Scholarly Fellowships

IAIA Scholarly Fellowships provide support for scholars working on projects about contemporary Native American art that would benefit from research in the IAIA Archives and the IAIA Museum of Contemporary Arts (MoCNA) Collections, both housed on the IAIA Campus. The three-month fellowships provide an opportunity for interaction between outside scholars and IAIA students, faculty, staff, and the public.
Laura Marshall Clark

Laura Marshall Clark

Laura Marshall Clark

October–December, 2019

Laura Marshall Clark (Creek) is an enrolled citizen of the Muscogee Nation and scholar, published author, editor, independent curator and Native business owner. She currently manages all aspects of Visual Voices: Contemporary Chickasaw Art touring exhibition, now exhibiting at IAIA Museum of Contemporary Arts (MoCNA). Clark earned her BA in political science at East Central University (ECU) in Ada, OK, and a MA in Native American Studies with a focus in Indigenous arts and media from the University of Oklahoma (OU) in Norman.

Clark was reared among artists of the Five Civilized Tribes in Muskogee, OK, the art influences of Bacone College and an early education in painting, creative writing and other arts disciplines. After years in the corporate arena, Clark re-entered the world of Native American arts and culture, “coming full circle,” as she describes it, at the Chickasaw Nation Division of Arts and Humanities in Ada, OK, as manager of humanities and literary arts and instructor in the Chickasaw Arts Academy. Today, her scholarly research and writing align with projects of her management consulting company, WildHorse Consulting, LLC, serving Native American fine arts, education, tribal initiatives and businesses.

Laura Marshall Clark’s research project, titled Morphologies: IAIA and the Art of Native Oklahoma, will examine the influence between IAIA and Oklahoma artists; and how they have been intertwined with one another from the start. The Research Fellowship will run from October through December 2019.  During her residency at IAIA, she will participate in public presentations and classroom lectures, and will contribute materials from her research to the IAIA Archives.

Scholarly Fellowship Happenings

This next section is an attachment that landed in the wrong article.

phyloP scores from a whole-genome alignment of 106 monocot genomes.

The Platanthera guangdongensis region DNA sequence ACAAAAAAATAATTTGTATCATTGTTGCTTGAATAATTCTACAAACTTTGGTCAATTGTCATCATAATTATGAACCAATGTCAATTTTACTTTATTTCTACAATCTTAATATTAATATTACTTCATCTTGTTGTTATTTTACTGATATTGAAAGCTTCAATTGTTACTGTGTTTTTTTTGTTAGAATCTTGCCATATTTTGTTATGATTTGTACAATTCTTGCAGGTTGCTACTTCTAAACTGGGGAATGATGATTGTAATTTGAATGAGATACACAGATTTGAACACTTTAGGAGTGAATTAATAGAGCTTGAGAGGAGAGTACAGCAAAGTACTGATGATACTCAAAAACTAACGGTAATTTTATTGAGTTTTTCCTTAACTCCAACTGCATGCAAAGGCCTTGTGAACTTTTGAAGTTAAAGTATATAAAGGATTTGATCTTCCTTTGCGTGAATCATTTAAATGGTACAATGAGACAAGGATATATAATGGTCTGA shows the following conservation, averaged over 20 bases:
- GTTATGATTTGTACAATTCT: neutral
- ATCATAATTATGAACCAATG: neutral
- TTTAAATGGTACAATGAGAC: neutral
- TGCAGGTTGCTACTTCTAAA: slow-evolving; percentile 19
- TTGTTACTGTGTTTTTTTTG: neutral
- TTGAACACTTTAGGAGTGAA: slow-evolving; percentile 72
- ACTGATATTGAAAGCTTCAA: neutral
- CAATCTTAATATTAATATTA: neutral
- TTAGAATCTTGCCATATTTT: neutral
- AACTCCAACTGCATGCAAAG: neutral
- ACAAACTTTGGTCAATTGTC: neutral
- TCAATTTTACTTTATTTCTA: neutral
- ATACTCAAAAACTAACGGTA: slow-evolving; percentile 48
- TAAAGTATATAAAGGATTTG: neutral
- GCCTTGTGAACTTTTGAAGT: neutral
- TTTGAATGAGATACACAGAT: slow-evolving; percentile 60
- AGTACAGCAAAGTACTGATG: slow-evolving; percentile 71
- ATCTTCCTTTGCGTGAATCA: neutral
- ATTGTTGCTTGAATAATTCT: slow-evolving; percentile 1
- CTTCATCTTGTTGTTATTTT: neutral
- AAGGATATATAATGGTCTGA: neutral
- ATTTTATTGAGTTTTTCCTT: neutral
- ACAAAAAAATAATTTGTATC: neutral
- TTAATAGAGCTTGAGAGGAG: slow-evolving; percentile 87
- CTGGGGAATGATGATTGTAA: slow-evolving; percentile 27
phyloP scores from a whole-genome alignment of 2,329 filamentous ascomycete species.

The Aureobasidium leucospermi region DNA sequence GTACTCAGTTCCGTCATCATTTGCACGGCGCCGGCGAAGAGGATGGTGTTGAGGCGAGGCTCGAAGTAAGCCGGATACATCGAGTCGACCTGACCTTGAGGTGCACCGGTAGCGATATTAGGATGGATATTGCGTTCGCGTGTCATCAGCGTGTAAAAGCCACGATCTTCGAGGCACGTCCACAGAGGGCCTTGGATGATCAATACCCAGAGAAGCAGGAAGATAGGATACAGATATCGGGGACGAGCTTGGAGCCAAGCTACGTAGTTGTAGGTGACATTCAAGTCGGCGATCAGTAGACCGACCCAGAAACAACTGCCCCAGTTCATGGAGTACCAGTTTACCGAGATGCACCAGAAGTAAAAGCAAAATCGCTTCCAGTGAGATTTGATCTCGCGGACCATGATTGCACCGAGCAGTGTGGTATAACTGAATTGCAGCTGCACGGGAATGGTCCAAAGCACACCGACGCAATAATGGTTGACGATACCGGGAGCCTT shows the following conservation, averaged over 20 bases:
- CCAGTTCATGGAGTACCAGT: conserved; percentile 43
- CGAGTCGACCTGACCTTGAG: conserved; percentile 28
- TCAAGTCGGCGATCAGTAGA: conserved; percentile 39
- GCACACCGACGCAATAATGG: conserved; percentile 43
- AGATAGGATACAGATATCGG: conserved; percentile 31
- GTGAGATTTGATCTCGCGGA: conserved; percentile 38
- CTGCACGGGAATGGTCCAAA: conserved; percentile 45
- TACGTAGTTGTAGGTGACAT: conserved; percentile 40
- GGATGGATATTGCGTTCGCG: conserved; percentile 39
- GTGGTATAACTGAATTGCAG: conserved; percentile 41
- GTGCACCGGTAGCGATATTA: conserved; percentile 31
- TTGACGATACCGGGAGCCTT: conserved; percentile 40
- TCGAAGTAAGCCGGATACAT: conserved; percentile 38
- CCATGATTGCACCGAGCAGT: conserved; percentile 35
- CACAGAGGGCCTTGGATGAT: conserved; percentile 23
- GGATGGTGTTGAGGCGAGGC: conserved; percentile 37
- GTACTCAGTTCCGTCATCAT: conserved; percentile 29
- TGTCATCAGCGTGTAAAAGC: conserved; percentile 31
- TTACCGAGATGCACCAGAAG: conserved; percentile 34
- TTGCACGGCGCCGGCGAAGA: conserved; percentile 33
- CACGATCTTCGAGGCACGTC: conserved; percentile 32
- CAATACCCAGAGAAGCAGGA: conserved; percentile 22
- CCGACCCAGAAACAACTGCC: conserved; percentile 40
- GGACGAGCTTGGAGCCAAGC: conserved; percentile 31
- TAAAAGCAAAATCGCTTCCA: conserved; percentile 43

List of Events

Laura Marshall Clark

Morphologies: IAIA and the Art of Native Oklahoma

Mon, December 2, 2019, 7:00 pm8:30 pm

Please join IAIA’s Scholarly Fellow Laura Marshall Clark on Monday, December 2 for a public presentation based on her research during her fellowship at IAIA.

Lara Evans

Lara Evans


Associate Dean
P (505) 424-2389


Lara M. Evans is an artist, scholar, curator, and an enrolled member of the Cherokee Nation. She earned her PhD in art history at the University of New Mexico in 2005, specialization within Native American art history is contemporary art. Dr. Evans joined the Museum Studies department at IAIA in 2012 after eight years as faculty at The Evergreen State College in Olympia, Washington. Since 2015, Dr. Evans has also been Program Director for the IAIA Artist-in-Residence Program (A-i-R), which brings 12-14 Native American artists to campus for month-long residency sessions each year. Dr. Evans’ curatorial projects at the IAIA Museum of Contemporary Native Art have included Now is the Time: Investigating Native Histories and Visions of the Future (2017) and War Department: Selections from MoCNA’s Permanent Collection (2015–2016).

Angelica Gallegos

Angelica Gallegos

Administrative Assistant
Artist-in-Residence Program
P (505) 424-5713

About IAIA

The Institute of American Indian Arts (IAIA) is the only four-year degree fine arts institution in the nation devoted to contemporary Native American and Alaska Native arts.

Offering undergraduate degrees in Studio Arts, Cinematic Arts and Technology, Creative Writing, Museum Studies and Indigenous Liberal Studies, and graduate degrees in Creative Writing, IAIA has graduated more than 3,800 students, and welcomes students from the 567 federally-recognized tribes and non-Native Americans looking to obtain a world-class arts education. In any given year, as many as 112 tribes are represented on campus, with about 20 percent of its student body non-Native American, adding to the vibrant cultural mix of IAIA’s diverse and welcoming students, faculty and staff.

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